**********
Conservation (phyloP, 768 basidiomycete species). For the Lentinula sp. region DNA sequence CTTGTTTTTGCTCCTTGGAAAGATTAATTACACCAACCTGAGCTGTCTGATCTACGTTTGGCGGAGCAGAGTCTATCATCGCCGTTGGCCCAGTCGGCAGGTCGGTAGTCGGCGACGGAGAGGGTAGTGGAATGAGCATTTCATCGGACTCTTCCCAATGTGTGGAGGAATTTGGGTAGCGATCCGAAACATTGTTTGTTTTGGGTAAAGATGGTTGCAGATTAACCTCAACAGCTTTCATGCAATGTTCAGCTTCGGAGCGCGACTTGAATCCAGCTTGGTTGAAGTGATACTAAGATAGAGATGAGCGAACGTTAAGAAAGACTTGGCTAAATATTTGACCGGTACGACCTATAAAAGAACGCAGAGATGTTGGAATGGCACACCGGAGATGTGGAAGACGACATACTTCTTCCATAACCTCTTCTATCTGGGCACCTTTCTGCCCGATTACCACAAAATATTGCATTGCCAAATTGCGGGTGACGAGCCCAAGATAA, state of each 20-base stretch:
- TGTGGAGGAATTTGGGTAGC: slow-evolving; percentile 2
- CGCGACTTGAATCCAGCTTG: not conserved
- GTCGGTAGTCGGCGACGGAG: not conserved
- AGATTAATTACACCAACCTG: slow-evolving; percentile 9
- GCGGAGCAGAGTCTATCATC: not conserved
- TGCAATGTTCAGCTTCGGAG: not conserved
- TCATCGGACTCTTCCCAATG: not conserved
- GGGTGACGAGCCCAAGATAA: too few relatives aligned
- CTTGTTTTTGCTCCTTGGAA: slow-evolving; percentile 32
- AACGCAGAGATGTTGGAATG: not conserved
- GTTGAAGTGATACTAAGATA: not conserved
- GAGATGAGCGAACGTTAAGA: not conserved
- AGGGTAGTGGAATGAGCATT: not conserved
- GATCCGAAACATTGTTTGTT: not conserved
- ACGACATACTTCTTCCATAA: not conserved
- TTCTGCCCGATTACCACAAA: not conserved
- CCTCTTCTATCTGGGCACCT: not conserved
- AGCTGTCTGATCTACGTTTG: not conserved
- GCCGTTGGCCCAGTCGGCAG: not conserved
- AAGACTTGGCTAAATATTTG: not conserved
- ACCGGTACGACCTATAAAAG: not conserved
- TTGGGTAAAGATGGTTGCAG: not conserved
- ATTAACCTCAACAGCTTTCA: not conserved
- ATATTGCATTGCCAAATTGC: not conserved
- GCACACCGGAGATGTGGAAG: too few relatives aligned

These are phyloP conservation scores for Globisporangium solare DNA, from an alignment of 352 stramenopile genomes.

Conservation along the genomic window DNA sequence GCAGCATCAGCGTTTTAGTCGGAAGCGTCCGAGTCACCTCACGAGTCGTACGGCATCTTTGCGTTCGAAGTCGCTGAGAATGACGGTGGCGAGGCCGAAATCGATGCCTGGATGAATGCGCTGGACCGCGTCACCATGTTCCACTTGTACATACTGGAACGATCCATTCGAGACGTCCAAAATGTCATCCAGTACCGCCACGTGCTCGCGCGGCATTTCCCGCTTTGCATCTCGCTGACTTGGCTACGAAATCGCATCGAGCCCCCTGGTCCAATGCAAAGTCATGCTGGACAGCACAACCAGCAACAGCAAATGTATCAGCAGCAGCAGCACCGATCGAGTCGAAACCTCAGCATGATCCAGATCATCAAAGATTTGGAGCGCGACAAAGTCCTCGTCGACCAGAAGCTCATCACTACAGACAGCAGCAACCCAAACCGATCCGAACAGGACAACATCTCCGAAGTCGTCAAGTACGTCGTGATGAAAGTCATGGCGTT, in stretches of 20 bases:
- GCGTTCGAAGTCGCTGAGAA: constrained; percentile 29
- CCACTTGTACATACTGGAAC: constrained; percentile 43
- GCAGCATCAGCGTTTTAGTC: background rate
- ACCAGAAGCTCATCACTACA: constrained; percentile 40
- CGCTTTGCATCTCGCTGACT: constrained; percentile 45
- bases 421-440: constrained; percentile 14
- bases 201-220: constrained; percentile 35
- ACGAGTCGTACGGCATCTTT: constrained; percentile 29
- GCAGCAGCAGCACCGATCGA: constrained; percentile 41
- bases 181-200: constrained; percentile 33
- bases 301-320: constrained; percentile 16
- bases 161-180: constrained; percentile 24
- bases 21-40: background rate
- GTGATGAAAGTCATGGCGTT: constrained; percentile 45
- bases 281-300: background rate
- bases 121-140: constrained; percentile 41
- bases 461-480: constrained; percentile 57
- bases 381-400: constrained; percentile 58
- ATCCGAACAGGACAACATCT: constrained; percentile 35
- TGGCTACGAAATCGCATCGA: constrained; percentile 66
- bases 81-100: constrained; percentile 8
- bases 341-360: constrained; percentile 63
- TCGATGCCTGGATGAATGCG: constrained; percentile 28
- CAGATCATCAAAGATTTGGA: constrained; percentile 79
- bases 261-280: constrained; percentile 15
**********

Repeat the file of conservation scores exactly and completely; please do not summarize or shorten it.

Conservation (phyloP, 768 basidiomycete species). For the Lentinula sp. region DNA sequence CTTGTTTTTGCTCCTTGGAAAGATTAATTACACCAACCTGAGCTGTCTGATCTACGTTTGGCGGAGCAGAGTCTATCATCGCCGTTGGCCCAGTCGGCAGGTCGGTAGTCGGCGACGGAGAGGGTAGTGGAATGAGCATTTCATCGGACTCTTCCCAATGTGTGGAGGAATTTGGGTAGCGATCCGAAACATTGTTTGTTTTGGGTAAAGATGGTTGCAGATTAACCTCAACAGCTTTCATGCAATGTTCAGCTTCGGAGCGCGACTTGAATCCAGCTTGGTTGAAGTGATACTAAGATAGAGATGAGCGAACGTTAAGAAAGACTTGGCTAAATATTTGACCGGTACGACCTATAAAAGAACGCAGAGATGTTGGAATGGCACACCGGAGATGTGGAAGACGACATACTTCTTCCATAACCTCTTCTATCTGGGCACCTTTCTGCCCGATTACCACAAAATATTGCATTGCCAAATTGCGGGTGACGAGCCCAAGATAA, state of each 20-base stretch:
- TGTGGAGGAATTTGGGTAGC: slow-evolving; percentile 2
- CGCGACTTGAATCCAGCTTG: not conserved
- GTCGGTAGTCGGCGACGGAG: not conserved
- AGATTAATTACACCAACCTG: slow-evolving; percentile 9
- GCGGAGCAGAGTCTATCATC: not conserved
- TGCAATGTTCAGCTTCGGAG: not conserved
- TCATCGGACTCTTCCCAATG: not conserved
- GGGTGACGAGCCCAAGATAA: too few relatives aligned
- CTTGTTTTTGCTCCTTGGAA: slow-evolving; percentile 32
- AACGCAGAGATGTTGGAATG: not conserved
- GTTGAAGTGATACTAAGATA: not conserved
- GAGATGAGCGAACGTTAAGA: not conserved
- AGGGTAGTGGAATGAGCATT: not conserved
- GATCCGAAACATTGTTTGTT: not conserved
- ACGACATACTTCTTCCATAA: not conserved
- TTCTGCCCGATTACCACAAA: not conserved
- CCTCTTCTATCTGGGCACCT: not conserved
- AGCTGTCTGATCTACGTTTG: not conserved
- GCCGTTGGCCCAGTCGGCAG: not conserved
- AAGACTTGGCTAAATATTTG: not conserved
- ACCGGTACGACCTATAAAAG: not conserved
- TTGGGTAAAGATGGTTGCAG: not conserved
- ATTAACCTCAACAGCTTTCA: not conserved
- ATATTGCATTGCCAAATTGC: not conserved
- GCACACCGGAGATGTGGAAG: too few relatives aligned

These are phyloP conservation scores for Globisporangium solare DNA, from an alignment of 352 stramenopile genomes.

Conservation along the genomic window DNA sequence GCAGCATCAGCGTTTTAGTCGGAAGCGTCCGAGTCACCTCACGAGTCGTACGGCATCTTTGCGTTCGAAGTCGCTGAGAATGACGGTGGCGAGGCCGAAATCGATGCCTGGATGAATGCGCTGGACCGCGTCACCATGTTCCACTTGTACATACTGGAACGATCCATTCGAGACGTCCAAAATGTCATCCAGTACCGCCACGTGCTCGCGCGGCATTTCCCGCTTTGCATCTCGCTGACTTGGCTACGAAATCGCATCGAGCCCCCTGGTCCAATGCAAAGTCATGCTGGACAGCACAACCAGCAACAGCAAATGTATCAGCAGCAGCAGCACCGATCGAGTCGAAACCTCAGCATGATCCAGATCATCAAAGATTTGGAGCGCGACAAAGTCCTCGTCGACCAGAAGCTCATCACTACAGACAGCAGCAACCCAAACCGATCCGAACAGGACAACATCTCCGAAGTCGTCAAGTACGTCGTGATGAAAGTCATGGCGTT, in stretches of 20 bases:
- GCGTTCGAAGTCGCTGAGAA: constrained; percentile 29
- CCACTTGTACATACTGGAAC: constrained; percentile 43
- GCAGCATCAGCGTTTTAGTC: background rate
- ACCAGAAGCTCATCACTACA: constrained; percentile 40
- CGCTTTGCATCTCGCTGACT: constrained; percentile 45
- bases 421-440: constrained; percentile 14
- bases 201-220: constrained; percentile 35
- ACGAGTCGTACGGCATCTTT: constrained; percentile 29
- GCAGCAGCAGCACCGATCGA: constrained; percentile 41
- bases 181-200: constrained; percentile 33
- bases 301-320: constrained; percentile 16
- bases 161-180: constrained; percentile 24
- bases 21-40: background rate
- GTGATGAAAGTCATGGCGTT: constrained; percentile 45
- bases 281-300: background rate
- bases 121-140: constrained; percentile 41
- bases 461-480: constrained; percentile 57
- bases 381-400: constrained; percentile 58
- ATCCGAACAGGACAACATCT: constrained; percentile 35
- TGGCTACGAAATCGCATCGA: constrained; percentile 66
- bases 81-100: constrained; percentile 8
- bases 341-360: constrained; percentile 63
- TCGATGCCTGGATGAATGCG: constrained; percentile 28
- CAGATCATCAAAGATTTGGA: constrained; percentile 79
- bases 261-280: constrained; percentile 15